Editorial

Regulators should ensure that markets continue to function without any disruption

| Updated on March 13, 2020 Published on March 13, 2020

File Photo   -  Reuters

While over ₹11 trillion of assets have been wiped out already on Dalal Street, a bigger worry is the spectre of payment defaults since a large part of trading is through leverage

As the Covid-19 pandemic takes a toll on global financial markets, causing severe erosion of investor wealth, regulators across the globe are leaving no stone unturned to assuage sentiments and stem the decline. While this may be an uphill task given the open-ended nature of the problem, the immediate concern of Indian regulators should be to prevent a settlement crisis and to ensure adequate liquidity to market participants. Global equity markets have been in a tail-spin since the second half of February, when it became apparent that the Covid-19 cases cannot be contained within a handful of countries. Most equity benchmarks in the US, Europe and Asia have declined between 20 and 30 per cent.

While market declines are par for the course, the swiftness of the decline is a matter of great concern, due to the cascading impact it can have on credit in the economy and growth in general. With over ₹11 trillion of assets being wiped out already on Dalal Street, the capital available to fund consumption or growth shrinks to that extent. The bigger worry in Indian markets is the spectre of payment defaults since a large part of trading is through leverage. With traders facing large losses due to the incessant decline over the past three weeks, many would be facing considerable difficulty in settling the mark-to-market losses. Also, non-banking finance companies which have lent against shares may have to liquidate the shares deposited with them as collateral to make good the shortfall caused by the decline. It is therefore important that the RBI ensures that there is adequate liquidity available with the lenders. The RBI has been taking a few steps to contain volatility such as announcing a six-month US dollar sell/buy swap on Thursday, aimed at providing liquidity to the forex market. The central bank has also been selling the dollar in recent weeks to curb the volatility in rupee prices.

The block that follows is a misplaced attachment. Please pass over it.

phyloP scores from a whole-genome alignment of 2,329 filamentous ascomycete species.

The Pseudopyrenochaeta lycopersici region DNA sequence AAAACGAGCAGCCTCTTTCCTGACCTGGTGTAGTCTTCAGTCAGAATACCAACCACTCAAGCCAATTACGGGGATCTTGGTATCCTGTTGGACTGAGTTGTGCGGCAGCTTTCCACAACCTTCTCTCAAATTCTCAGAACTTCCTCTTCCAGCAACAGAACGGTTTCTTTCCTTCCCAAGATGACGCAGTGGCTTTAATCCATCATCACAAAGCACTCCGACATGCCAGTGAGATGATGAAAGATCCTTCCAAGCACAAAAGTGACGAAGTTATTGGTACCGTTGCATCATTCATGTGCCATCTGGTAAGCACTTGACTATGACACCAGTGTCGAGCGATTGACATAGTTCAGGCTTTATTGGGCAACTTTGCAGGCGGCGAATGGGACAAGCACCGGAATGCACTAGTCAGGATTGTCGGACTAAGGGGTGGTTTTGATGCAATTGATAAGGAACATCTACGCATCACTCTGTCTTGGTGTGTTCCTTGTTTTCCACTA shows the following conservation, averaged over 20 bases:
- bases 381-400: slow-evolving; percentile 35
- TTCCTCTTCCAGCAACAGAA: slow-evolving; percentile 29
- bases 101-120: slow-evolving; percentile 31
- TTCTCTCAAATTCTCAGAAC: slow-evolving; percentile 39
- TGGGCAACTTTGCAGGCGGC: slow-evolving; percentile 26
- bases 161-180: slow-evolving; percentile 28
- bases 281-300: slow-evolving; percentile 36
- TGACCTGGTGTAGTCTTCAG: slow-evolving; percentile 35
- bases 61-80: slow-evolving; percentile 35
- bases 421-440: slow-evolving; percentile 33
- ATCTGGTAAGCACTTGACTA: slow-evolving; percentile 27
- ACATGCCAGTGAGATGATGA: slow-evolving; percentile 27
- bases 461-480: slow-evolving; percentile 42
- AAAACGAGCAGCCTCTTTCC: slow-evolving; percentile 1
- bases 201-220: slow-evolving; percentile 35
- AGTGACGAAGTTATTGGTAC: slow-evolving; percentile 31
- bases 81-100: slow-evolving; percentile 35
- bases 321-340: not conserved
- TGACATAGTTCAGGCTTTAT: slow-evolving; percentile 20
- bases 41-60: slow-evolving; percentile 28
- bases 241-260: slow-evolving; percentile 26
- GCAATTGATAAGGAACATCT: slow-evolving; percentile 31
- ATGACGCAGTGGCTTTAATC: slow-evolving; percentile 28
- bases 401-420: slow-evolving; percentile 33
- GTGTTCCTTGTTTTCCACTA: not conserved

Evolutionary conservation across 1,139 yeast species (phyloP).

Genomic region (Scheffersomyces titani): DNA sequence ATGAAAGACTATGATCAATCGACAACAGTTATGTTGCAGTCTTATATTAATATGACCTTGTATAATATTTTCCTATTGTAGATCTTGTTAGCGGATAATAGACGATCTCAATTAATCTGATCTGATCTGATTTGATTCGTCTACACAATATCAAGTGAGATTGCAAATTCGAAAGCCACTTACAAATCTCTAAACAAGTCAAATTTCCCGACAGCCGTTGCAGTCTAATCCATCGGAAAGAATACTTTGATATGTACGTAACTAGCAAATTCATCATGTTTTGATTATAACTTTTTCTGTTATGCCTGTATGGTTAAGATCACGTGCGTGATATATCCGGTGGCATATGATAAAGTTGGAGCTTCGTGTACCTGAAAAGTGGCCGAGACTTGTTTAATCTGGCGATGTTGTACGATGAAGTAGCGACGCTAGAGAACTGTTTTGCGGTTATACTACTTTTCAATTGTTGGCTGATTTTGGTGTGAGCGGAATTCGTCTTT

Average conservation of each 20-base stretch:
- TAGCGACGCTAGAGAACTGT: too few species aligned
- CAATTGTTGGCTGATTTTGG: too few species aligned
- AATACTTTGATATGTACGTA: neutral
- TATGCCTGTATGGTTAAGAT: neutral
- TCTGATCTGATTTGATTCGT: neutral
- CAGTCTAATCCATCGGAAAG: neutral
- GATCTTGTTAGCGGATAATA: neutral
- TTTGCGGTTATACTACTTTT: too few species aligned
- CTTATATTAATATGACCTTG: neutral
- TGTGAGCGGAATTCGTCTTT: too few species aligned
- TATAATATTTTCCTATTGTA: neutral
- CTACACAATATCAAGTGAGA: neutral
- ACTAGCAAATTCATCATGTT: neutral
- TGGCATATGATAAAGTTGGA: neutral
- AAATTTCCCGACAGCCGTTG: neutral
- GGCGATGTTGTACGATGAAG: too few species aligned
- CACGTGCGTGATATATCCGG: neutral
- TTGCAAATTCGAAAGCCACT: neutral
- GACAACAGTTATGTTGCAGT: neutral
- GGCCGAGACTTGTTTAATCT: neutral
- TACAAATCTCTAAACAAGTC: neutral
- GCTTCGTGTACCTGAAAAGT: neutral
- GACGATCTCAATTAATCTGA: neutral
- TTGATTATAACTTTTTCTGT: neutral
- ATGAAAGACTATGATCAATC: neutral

The RBI has not cut rates yet, but it is not clear if rate cuts really help in such phases. Recent rate cuts by the Federal Reserve and the ECB have, in fact, exacerbated the decline. Given that the pandemic is spreading and that the full impact of the virus on the economy is not yet known, it would be good if the regulators do not exhaust their arsenal at one go. The SEBI has announced that it is closely monitoring the situation and that the margins collected by clearing corporations are sufficient to ensure settlement. It would be best to continue this wait-and-watch approach. The Centre could take some policy and fiscal steps to avert a severe economic slowdown.

Published on March 13, 2020
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